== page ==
Why publishing tax returns is not a good idea
We do our tax returns in private. Nobody needs to know how much we earn and how much tax we have to pay. According to economist Anne Kingma, this has to change and tax returns should be made public. Peter Kavelaars, Professor of Economics of Taxation at Erasmus School of Economics, however, sees some objections to this.
In an interview with NPO Radio1, Kingma gives three arguments for making tax returns public. First of all, the publication of tax returns would help combat wage discrimination. It would become much easier to find out exactly how much your colleague earns. Second, publishing the returns could stimulate a debate on fair and more efficient taxation, as the impact of the Dutch tax system would become much clearer. The third argument is about tax evasion. Publication of the returns could greatly reduce tax evasion because of fear of losing face among entrepreneurs.
Not for secondary purposes
According to Kavelaars, the problem of wage discrimination is not something that should be solved by publishing tax returns. ‘That is not something that is verifiable, because every job is different. You can't just say that if two people have different wages, this is right or wrong. You would have to do an investigation at the companies.’ According to Kavelaars, the tax return is only meant to inform the government about what you have to pay in tax in a year, and not for all kinds of secondary purposes. ‘If you want to solve something related to unequal treatment, you have to make regulations for that and ask the companies for that information.’
Too complicated and too individual-specific
Kavelaars also explains his objections to the second argument. He does not believe that making tax returns public could stimulate the debate on fair taxation. Kavelaars explains that tax returns are very difficult to understand. ‘You really can't see anything in it. It contains all sorts of deductions and additions that are different for everyone. You would have to know a lot more about how the tax system works.’ The returns are simply too complicated and too individual-specific to be debated. ‘You really don't get an understanding of how the tax system works from looking at my tax return.’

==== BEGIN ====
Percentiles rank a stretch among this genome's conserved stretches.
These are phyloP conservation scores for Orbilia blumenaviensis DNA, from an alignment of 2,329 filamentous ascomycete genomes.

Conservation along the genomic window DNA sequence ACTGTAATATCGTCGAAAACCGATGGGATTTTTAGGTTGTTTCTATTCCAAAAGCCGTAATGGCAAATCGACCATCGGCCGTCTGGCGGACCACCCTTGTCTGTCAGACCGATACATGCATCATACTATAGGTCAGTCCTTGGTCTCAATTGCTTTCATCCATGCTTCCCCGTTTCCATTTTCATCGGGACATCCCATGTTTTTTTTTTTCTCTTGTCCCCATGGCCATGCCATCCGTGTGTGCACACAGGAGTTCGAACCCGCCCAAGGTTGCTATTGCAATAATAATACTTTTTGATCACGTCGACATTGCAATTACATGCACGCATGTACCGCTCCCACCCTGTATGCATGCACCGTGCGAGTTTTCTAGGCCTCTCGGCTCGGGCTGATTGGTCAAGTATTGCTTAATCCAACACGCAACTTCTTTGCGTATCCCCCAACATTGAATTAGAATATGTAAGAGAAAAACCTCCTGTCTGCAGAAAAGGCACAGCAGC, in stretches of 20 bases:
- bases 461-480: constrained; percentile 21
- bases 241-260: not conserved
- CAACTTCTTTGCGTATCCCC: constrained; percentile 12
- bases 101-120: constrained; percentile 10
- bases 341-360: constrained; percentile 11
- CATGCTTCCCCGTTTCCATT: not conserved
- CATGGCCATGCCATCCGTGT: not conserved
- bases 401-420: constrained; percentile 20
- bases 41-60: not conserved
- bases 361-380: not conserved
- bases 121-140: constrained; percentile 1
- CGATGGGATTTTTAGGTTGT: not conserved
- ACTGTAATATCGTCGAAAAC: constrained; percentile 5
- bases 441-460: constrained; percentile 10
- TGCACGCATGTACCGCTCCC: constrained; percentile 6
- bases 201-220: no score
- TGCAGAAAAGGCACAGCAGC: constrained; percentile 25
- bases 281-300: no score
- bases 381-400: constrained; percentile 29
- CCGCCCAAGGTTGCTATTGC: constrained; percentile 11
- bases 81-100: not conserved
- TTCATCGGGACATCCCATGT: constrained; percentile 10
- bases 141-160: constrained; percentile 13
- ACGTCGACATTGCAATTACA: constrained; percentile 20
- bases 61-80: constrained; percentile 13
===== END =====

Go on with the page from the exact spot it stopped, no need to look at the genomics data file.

A map for criminals
The third argument is also refuted by Kavelaars. According to him, it is not so easy to tell from someone's tax return whether they are committing tax fraud. ‘The vast majority of income in the Netherlands is simply income from employment. We also have a lot of capital income and that information is supplied by the banks. So there is no fraud in that. There is only a very small amount of fraud in the business sphere, and the neighbour will not find that by making the returns public.’ According to Kavelaars, it is also not harmless to make everyone's return public: it would make it much easier for criminals to see where money can be found.